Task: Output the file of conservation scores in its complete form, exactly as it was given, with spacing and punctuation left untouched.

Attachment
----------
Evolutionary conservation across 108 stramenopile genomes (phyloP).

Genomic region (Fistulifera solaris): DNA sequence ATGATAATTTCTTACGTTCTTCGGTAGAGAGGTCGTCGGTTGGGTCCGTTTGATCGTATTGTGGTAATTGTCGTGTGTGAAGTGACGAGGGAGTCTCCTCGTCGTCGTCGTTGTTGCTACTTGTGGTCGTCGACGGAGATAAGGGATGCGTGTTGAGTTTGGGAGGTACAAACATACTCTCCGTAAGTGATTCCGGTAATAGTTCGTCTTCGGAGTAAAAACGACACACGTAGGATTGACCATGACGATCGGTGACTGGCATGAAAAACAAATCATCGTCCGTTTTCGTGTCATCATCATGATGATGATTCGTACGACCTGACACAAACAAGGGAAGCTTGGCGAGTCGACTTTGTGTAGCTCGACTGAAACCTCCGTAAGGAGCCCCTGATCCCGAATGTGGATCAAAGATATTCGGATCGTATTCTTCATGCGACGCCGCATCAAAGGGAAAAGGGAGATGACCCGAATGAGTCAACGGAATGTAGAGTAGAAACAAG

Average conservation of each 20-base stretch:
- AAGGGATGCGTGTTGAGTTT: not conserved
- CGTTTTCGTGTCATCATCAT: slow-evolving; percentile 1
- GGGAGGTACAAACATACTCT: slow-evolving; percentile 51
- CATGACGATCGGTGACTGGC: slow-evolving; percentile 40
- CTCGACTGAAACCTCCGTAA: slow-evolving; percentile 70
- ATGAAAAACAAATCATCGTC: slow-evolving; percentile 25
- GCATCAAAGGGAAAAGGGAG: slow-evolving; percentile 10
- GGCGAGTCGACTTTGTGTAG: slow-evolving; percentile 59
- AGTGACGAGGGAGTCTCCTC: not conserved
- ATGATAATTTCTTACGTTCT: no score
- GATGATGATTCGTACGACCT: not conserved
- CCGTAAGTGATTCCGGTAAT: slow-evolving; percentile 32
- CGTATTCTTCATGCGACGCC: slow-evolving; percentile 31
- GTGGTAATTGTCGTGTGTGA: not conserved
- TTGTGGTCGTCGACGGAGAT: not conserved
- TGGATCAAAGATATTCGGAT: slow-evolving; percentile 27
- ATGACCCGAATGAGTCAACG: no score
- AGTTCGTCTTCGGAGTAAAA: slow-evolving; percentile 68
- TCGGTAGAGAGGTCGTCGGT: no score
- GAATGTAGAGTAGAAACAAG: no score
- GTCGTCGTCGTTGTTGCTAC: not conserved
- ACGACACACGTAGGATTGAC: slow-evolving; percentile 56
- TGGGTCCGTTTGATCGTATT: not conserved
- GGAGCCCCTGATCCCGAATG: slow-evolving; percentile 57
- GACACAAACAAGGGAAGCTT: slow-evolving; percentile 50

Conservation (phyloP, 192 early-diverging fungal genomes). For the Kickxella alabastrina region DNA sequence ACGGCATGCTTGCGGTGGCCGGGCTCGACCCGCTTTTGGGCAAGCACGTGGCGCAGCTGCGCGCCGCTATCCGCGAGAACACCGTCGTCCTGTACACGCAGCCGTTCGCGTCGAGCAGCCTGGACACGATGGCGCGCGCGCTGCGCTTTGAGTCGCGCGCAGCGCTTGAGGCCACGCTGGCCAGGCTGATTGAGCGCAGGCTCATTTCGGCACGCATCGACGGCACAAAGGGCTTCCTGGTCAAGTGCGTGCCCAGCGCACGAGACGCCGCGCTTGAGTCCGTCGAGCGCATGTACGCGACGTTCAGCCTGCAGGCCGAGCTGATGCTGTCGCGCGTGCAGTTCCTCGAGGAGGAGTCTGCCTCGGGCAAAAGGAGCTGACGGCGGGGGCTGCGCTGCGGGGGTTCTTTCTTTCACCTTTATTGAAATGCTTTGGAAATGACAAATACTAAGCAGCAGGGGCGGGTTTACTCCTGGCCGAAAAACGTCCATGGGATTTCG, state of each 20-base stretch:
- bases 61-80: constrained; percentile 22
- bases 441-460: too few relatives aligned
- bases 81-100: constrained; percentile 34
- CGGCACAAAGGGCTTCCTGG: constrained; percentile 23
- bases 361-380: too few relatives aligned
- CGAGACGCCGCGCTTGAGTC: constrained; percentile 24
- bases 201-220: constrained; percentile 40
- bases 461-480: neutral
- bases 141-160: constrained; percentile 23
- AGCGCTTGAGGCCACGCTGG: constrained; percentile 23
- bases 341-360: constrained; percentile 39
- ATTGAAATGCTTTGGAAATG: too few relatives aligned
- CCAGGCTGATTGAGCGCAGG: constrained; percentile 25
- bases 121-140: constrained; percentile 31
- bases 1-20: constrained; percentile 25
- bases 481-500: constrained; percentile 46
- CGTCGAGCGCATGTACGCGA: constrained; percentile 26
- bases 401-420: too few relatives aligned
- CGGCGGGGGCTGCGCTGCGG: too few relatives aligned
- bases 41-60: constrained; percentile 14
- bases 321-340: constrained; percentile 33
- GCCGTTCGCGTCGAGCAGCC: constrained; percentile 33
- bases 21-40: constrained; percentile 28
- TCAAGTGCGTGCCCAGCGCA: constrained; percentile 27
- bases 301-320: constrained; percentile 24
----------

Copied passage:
Evolutionary conservation across 108 stramenopile genomes (phyloP).

Genomic region (Fistulifera solaris): DNA sequence ATGATAATTTCTTACGTTCTTCGGTAGAGAGGTCGTCGGTTGGGTCCGTTTGATCGTATTGTGGTAATTGTCGTGTGTGAAGTGACGAGGGAGTCTCCTCGTCGTCGTCGTTGTTGCTACTTGTGGTCGTCGACGGAGATAAGGGATGCGTGTTGAGTTTGGGAGGTACAAACATACTCTCCGTAAGTGATTCCGGTAATAGTTCGTCTTCGGAGTAAAAACGACACACGTAGGATTGACCATGACGATCGGTGACTGGCATGAAAAACAAATCATCGTCCGTTTTCGTGTCATCATCATGATGATGATTCGTACGACCTGACACAAACAAGGGAAGCTTGGCGAGTCGACTTTGTGTAGCTCGACTGAAACCTCCGTAAGGAGCCCCTGATCCCGAATGTGGATCAAAGATATTCGGATCGTATTCTTCATGCGACGCCGCATCAAAGGGAAAAGGGAGATGACCCGAATGAGTCAACGGAATGTAGAGTAGAAACAAG

Average conservation of each 20-base stretch:
- AAGGGATGCGTGTTGAGTTT: not conserved
- CGTTTTCGTGTCATCATCAT: slow-evolving; percentile 1
- GGGAGGTACAAACATACTCT: slow-evolving; percentile 51
- CATGACGATCGGTGACTGGC: slow-evolving; percentile 40
- CTCGACTGAAACCTCCGTAA: slow-evolving; percentile 70
- ATGAAAAACAAATCATCGTC: slow-evolving; percentile 25
- GCATCAAAGGGAAAAGGGAG: slow-evolving; percentile 10
- GGCGAGTCGACTTTGTGTAG: slow-evolving; percentile 59
- AGTGACGAGGGAGTCTCCTC: not conserved
- ATGATAATTTCTTACGTTCT: no score
- GATGATGATTCGTACGACCT: not conserved
- CCGTAAGTGATTCCGGTAAT: slow-evolving; percentile 32
- CGTATTCTTCATGCGACGCC: slow-evolving; percentile 31
- GTGGTAATTGTCGTGTGTGA: not conserved
- TTGTGGTCGTCGACGGAGAT: not conserved
- TGGATCAAAGATATTCGGAT: slow-evolving; percentile 27
- ATGACCCGAATGAGTCAACG: no score
- AGTTCGTCTTCGGAGTAAAA: slow-evolving; percentile 68
- TCGGTAGAGAGGTCGTCGGT: no score
- GAATGTAGAGTAGAAACAAG: no score
- GTCGTCGTCGTTGTTGCTAC: not conserved
- ACGACACACGTAGGATTGAC: slow-evolving; percentile 56
- TGGGTCCGTTTGATCGTATT: not conserved
- GGAGCCCCTGATCCCGAATG: slow-evolving; percentile 57
- GACACAAACAAGGGAAGCTT: slow-evolving; percentile 50

Conservation (phyloP, 192 early-diverging fungal genomes). For the Kickxella alabastrina region DNA sequence ACGGCATGCTTGCGGTGGCCGGGCTCGACCCGCTTTTGGGCAAGCACGTGGCGCAGCTGCGCGCCGCTATCCGCGAGAACACCGTCGTCCTGTACACGCAGCCGTTCGCGTCGAGCAGCCTGGACACGATGGCGCGCGCGCTGCGCTTTGAGTCGCGCGCAGCGCTTGAGGCCACGCTGGCCAGGCTGATTGAGCGCAGGCTCATTTCGGCACGCATCGACGGCACAAAGGGCTTCCTGGTCAAGTGCGTGCCCAGCGCACGAGACGCCGCGCTTGAGTCCGTCGAGCGCATGTACGCGACGTTCAGCCTGCAGGCCGAGCTGATGCTGTCGCGCGTGCAGTTCCTCGAGGAGGAGTCTGCCTCGGGCAAAAGGAGCTGACGGCGGGGGCTGCGCTGCGGGGGTTCTTTCTTTCACCTTTATTGAAATGCTTTGGAAATGACAAATACTAAGCAGCAGGGGCGGGTTTACTCCTGGCCGAAAAACGTCCATGGGATTTCG, state of each 20-base stretch:
- bases 61-80: constrained; percentile 22
- bases 441-460: too few relatives aligned
- bases 81-100: constrained; percentile 34
- CGGCACAAAGGGCTTCCTGG: constrained; percentile 23
- bases 361-380: too few relatives aligned
- CGAGACGCCGCGCTTGAGTC: constrained; percentile 24
- bases 201-220: constrained; percentile 40
- bases 461-480: neutral
- bases 141-160: constrained; percentile 23
- AGCGCTTGAGGCCACGCTGG: constrained; percentile 23
- bases 341-360: constrained; percentile 39
- ATTGAAATGCTTTGGAAATG: too few relatives aligned
- CCAGGCTGATTGAGCGCAGG: constrained; percentile 25
- bases 121-140: constrained; percentile 31
- bases 1-20: constrained; percentile 25
- bases 481-500: constrained; percentile 46
- CGTCGAGCGCATGTACGCGA: constrained; percentile 26
- bases 401-420: too few relatives aligned
- CGGCGGGGGCTGCGCTGCGG: too few relatives aligned
- bases 41-60: constrained; percentile 14
- bases 321-340: constrained; percentile 33
- GCCGTTCGCGTCGAGCAGCC: constrained; percentile 33
- bases 21-40: constrained; percentile 28
- TCAAGTGCGTGCCCAGCGCA: constrained; percentile 27
- bases 301-320: constrained; percentile 24